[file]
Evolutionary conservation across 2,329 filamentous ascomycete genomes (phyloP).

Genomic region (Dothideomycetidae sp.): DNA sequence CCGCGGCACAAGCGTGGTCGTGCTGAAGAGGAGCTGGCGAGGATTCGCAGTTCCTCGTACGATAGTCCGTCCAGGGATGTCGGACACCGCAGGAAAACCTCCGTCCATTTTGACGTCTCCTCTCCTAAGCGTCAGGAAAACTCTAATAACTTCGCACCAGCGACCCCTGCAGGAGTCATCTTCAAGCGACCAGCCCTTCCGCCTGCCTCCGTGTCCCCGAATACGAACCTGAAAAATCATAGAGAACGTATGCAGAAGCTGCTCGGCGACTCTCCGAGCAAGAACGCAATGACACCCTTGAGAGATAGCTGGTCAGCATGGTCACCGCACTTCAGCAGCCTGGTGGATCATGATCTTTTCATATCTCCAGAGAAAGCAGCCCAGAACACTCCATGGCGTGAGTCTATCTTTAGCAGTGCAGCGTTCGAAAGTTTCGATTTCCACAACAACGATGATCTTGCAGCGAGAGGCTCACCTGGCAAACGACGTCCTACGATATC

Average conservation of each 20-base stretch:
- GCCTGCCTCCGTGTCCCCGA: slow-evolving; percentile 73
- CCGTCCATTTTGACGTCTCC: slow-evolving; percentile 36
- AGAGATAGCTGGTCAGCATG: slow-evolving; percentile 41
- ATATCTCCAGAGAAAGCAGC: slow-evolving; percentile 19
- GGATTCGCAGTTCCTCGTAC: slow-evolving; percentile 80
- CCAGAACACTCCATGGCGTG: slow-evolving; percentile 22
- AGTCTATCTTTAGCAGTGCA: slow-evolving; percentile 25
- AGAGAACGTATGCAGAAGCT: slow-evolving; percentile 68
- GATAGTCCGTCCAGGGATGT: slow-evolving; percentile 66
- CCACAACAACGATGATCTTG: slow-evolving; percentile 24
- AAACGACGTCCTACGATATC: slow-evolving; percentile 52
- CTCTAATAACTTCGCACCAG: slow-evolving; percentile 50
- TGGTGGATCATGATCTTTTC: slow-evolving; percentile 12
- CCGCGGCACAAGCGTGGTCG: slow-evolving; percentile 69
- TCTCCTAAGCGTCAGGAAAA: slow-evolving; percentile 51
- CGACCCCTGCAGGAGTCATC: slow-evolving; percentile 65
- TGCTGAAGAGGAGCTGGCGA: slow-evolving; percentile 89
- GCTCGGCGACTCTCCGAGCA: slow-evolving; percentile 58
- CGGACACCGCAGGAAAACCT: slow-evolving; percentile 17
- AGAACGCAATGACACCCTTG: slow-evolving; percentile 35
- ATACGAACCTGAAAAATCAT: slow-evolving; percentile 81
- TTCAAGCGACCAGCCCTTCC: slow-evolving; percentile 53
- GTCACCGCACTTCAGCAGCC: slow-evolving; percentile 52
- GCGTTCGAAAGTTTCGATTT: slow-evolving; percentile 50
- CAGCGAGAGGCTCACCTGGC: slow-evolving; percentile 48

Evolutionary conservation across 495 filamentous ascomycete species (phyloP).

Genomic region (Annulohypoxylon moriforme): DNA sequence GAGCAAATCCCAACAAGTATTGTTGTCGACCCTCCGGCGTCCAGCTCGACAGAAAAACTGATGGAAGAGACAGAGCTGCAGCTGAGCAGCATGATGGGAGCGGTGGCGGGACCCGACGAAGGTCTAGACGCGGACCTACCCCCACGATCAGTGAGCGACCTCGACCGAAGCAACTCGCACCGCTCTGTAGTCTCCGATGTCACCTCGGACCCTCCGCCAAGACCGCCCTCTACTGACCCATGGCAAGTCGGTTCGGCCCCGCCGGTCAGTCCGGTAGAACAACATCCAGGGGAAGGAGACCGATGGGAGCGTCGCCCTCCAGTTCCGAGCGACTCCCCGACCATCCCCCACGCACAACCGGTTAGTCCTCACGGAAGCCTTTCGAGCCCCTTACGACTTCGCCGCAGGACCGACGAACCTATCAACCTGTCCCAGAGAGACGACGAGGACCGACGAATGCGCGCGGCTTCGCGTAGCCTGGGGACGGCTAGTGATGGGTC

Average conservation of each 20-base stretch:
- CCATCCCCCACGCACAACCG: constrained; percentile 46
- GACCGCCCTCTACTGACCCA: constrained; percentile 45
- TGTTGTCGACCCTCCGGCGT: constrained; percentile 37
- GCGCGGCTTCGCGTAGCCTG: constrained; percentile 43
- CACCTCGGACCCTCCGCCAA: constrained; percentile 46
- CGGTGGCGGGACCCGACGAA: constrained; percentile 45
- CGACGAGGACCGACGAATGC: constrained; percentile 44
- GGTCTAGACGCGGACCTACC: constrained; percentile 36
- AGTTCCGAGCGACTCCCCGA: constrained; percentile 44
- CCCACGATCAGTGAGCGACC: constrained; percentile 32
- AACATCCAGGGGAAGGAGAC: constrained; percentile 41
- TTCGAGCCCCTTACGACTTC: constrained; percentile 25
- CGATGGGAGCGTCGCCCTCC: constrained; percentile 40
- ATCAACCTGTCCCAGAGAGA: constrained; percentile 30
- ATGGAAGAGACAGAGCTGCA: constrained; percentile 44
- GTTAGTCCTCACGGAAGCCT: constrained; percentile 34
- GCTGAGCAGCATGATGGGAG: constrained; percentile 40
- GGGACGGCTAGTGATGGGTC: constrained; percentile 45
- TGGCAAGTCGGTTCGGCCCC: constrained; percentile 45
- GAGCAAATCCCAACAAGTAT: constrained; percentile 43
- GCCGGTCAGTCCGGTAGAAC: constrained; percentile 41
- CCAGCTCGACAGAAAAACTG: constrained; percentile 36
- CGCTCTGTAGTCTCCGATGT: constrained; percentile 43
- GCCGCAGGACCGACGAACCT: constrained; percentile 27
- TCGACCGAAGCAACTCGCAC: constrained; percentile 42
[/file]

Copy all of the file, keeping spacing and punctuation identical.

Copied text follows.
Evolutionary conservation across 2,329 filamentous ascomycete genomes (phyloP).

Genomic region (Dothideomycetidae sp.): DNA sequence CCGCGGCACAAGCGTGGTCGTGCTGAAGAGGAGCTGGCGAGGATTCGCAGTTCCTCGTACGATAGTCCGTCCAGGGATGTCGGACACCGCAGGAAAACCTCCGTCCATTTTGACGTCTCCTCTCCTAAGCGTCAGGAAAACTCTAATAACTTCGCACCAGCGACCCCTGCAGGAGTCATCTTCAAGCGACCAGCCCTTCCGCCTGCCTCCGTGTCCCCGAATACGAACCTGAAAAATCATAGAGAACGTATGCAGAAGCTGCTCGGCGACTCTCCGAGCAAGAACGCAATGACACCCTTGAGAGATAGCTGGTCAGCATGGTCACCGCACTTCAGCAGCCTGGTGGATCATGATCTTTTCATATCTCCAGAGAAAGCAGCCCAGAACACTCCATGGCGTGAGTCTATCTTTAGCAGTGCAGCGTTCGAAAGTTTCGATTTCCACAACAACGATGATCTTGCAGCGAGAGGCTCACCTGGCAAACGACGTCCTACGATATC

Average conservation of each 20-base stretch:
- GCCTGCCTCCGTGTCCCCGA: slow-evolving; percentile 73
- CCGTCCATTTTGACGTCTCC: slow-evolving; percentile 36
- AGAGATAGCTGGTCAGCATG: slow-evolving; percentile 41
- ATATCTCCAGAGAAAGCAGC: slow-evolving; percentile 19
- GGATTCGCAGTTCCTCGTAC: slow-evolving; percentile 80
- CCAGAACACTCCATGGCGTG: slow-evolving; percentile 22
- AGTCTATCTTTAGCAGTGCA: slow-evolving; percentile 25
- AGAGAACGTATGCAGAAGCT: slow-evolving; percentile 68
- GATAGTCCGTCCAGGGATGT: slow-evolving; percentile 66
- CCACAACAACGATGATCTTG: slow-evolving; percentile 24
- AAACGACGTCCTACGATATC: slow-evolving; percentile 52
- CTCTAATAACTTCGCACCAG: slow-evolving; percentile 50
- TGGTGGATCATGATCTTTTC: slow-evolving; percentile 12
- CCGCGGCACAAGCGTGGTCG: slow-evolving; percentile 69
- TCTCCTAAGCGTCAGGAAAA: slow-evolving; percentile 51
- CGACCCCTGCAGGAGTCATC: slow-evolving; percentile 65
- TGCTGAAGAGGAGCTGGCGA: slow-evolving; percentile 89
- GCTCGGCGACTCTCCGAGCA: slow-evolving; percentile 58
- CGGACACCGCAGGAAAACCT: slow-evolving; percentile 17
- AGAACGCAATGACACCCTTG: slow-evolving; percentile 35
- ATACGAACCTGAAAAATCAT: slow-evolving; percentile 81
- TTCAAGCGACCAGCCCTTCC: slow-evolving; percentile 53
- GTCACCGCACTTCAGCAGCC: slow-evolving; percentile 52
- GCGTTCGAAAGTTTCGATTT: slow-evolving; percentile 50
- CAGCGAGAGGCTCACCTGGC: slow-evolving; percentile 48

Evolutionary conservation across 495 filamentous ascomycete species (phyloP).

Genomic region (Annulohypoxylon moriforme): DNA sequence GAGCAAATCCCAACAAGTATTGTTGTCGACCCTCCGGCGTCCAGCTCGACAGAAAAACTGATGGAAGAGACAGAGCTGCAGCTGAGCAGCATGATGGGAGCGGTGGCGGGACCCGACGAAGGTCTAGACGCGGACCTACCCCCACGATCAGTGAGCGACCTCGACCGAAGCAACTCGCACCGCTCTGTAGTCTCCGATGTCACCTCGGACCCTCCGCCAAGACCGCCCTCTACTGACCCATGGCAAGTCGGTTCGGCCCCGCCGGTCAGTCCGGTAGAACAACATCCAGGGGAAGGAGACCGATGGGAGCGTCGCCCTCCAGTTCCGAGCGACTCCCCGACCATCCCCCACGCACAACCGGTTAGTCCTCACGGAAGCCTTTCGAGCCCCTTACGACTTCGCCGCAGGACCGACGAACCTATCAACCTGTCCCAGAGAGACGACGAGGACCGACGAATGCGCGCGGCTTCGCGTAGCCTGGGGACGGCTAGTGATGGGTC

Average conservation of each 20-base stretch:
- CCATCCCCCACGCACAACCG: constrained; percentile 46
- GACCGCCCTCTACTGACCCA: constrained; percentile 45
- TGTTGTCGACCCTCCGGCGT: constrained; percentile 37
- GCGCGGCTTCGCGTAGCCTG: constrained; percentile 43
- CACCTCGGACCCTCCGCCAA: constrained; percentile 46
- CGGTGGCGGGACCCGACGAA: constrained; percentile 45
- CGACGAGGACCGACGAATGC: constrained; percentile 44
- GGTCTAGACGCGGACCTACC: constrained; percentile 36
- AGTTCCGAGCGACTCCCCGA: constrained; percentile 44
- CCCACGATCAGTGAGCGACC: constrained; percentile 32
- AACATCCAGGGGAAGGAGAC: constrained; percentile 41
- TTCGAGCCCCTTACGACTTC: constrained; percentile 25
- CGATGGGAGCGTCGCCCTCC: constrained; percentile 40
- ATCAACCTGTCCCAGAGAGA: constrained; percentile 30
- ATGGAAGAGACAGAGCTGCA: constrained; percentile 44
- GTTAGTCCTCACGGAAGCCT: constrained; percentile 34
- GCTGAGCAGCATGATGGGAG: constrained; percentile 40
- GGGACGGCTAGTGATGGGTC: constrained; percentile 45
- TGGCAAGTCGGTTCGGCCCC: constrained; percentile 45
- GAGCAAATCCCAACAAGTAT: constrained; percentile 43
- GCCGGTCAGTCCGGTAGAAC: constrained; percentile 41
- CCAGCTCGACAGAAAAACTG: constrained; percentile 36
- CGCTCTGTAGTCTCCGATGT: constrained; percentile 43
- GCCGCAGGACCGACGAACCT: constrained; percentile 27
- TCGACCGAAGCAACTCGCAC: constrained; percentile 42